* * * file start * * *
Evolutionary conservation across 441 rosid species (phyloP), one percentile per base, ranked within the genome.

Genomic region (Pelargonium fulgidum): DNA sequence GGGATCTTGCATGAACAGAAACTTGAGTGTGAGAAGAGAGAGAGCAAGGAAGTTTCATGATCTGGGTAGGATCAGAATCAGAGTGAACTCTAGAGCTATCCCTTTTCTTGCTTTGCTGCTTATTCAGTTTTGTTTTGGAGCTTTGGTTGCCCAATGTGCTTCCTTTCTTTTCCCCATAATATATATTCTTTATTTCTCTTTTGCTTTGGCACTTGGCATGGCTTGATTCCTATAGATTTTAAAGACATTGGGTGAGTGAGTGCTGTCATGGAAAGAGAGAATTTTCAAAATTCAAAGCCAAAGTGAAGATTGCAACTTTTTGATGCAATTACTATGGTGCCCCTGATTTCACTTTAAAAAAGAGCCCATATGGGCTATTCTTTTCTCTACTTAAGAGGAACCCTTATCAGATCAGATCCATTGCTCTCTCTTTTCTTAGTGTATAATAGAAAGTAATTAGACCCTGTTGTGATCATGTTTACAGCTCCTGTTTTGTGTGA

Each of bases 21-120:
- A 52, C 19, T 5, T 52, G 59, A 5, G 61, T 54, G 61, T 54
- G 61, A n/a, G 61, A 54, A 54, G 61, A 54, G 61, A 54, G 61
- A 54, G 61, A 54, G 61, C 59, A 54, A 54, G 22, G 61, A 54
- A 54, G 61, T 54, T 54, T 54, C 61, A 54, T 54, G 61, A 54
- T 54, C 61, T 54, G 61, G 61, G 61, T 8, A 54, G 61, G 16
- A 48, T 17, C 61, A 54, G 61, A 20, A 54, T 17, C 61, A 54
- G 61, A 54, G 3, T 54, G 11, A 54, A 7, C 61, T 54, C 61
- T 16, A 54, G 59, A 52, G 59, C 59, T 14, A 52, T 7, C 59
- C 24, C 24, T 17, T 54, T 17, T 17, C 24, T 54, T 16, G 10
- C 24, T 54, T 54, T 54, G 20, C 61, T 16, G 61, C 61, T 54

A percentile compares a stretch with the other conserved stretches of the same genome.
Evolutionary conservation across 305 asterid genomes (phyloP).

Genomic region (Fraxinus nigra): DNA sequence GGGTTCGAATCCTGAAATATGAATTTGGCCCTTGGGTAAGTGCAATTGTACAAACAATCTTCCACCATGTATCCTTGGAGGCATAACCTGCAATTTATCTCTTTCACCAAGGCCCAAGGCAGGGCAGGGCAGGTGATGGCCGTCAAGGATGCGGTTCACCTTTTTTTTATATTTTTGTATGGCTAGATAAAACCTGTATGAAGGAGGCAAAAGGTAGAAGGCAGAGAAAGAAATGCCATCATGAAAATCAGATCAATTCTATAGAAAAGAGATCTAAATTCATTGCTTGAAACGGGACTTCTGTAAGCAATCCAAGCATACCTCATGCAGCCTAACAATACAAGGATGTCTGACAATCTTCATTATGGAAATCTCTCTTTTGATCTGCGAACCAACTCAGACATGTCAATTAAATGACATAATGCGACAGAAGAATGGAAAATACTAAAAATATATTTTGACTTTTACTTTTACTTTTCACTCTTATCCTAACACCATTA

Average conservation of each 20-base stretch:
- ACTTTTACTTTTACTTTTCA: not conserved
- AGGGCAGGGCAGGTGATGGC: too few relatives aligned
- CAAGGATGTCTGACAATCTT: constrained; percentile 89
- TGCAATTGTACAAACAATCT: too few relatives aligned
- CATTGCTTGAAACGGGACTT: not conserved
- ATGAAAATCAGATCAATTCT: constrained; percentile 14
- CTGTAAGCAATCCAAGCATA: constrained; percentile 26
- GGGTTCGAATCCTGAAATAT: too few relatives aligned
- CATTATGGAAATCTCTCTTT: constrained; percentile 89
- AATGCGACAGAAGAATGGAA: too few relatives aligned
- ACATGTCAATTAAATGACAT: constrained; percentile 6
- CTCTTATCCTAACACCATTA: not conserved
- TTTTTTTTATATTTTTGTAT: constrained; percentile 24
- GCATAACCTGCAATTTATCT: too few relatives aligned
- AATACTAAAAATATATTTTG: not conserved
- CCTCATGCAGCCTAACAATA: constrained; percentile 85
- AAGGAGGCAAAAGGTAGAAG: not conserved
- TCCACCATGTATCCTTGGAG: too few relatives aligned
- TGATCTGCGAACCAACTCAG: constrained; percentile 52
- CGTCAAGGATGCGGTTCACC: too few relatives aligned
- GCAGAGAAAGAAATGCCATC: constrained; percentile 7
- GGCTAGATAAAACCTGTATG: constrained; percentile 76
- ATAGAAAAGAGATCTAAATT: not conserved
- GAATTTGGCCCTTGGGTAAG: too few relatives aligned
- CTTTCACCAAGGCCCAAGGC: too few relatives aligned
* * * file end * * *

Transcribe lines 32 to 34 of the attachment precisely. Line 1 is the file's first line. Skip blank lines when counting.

- AATACTAAAAATATATTTTG: not conserved
- CCTCATGCAGCCTAACAATA: constrained; percentile 85
- AAGGAGGCAAAAGGTAGAAG: not conserved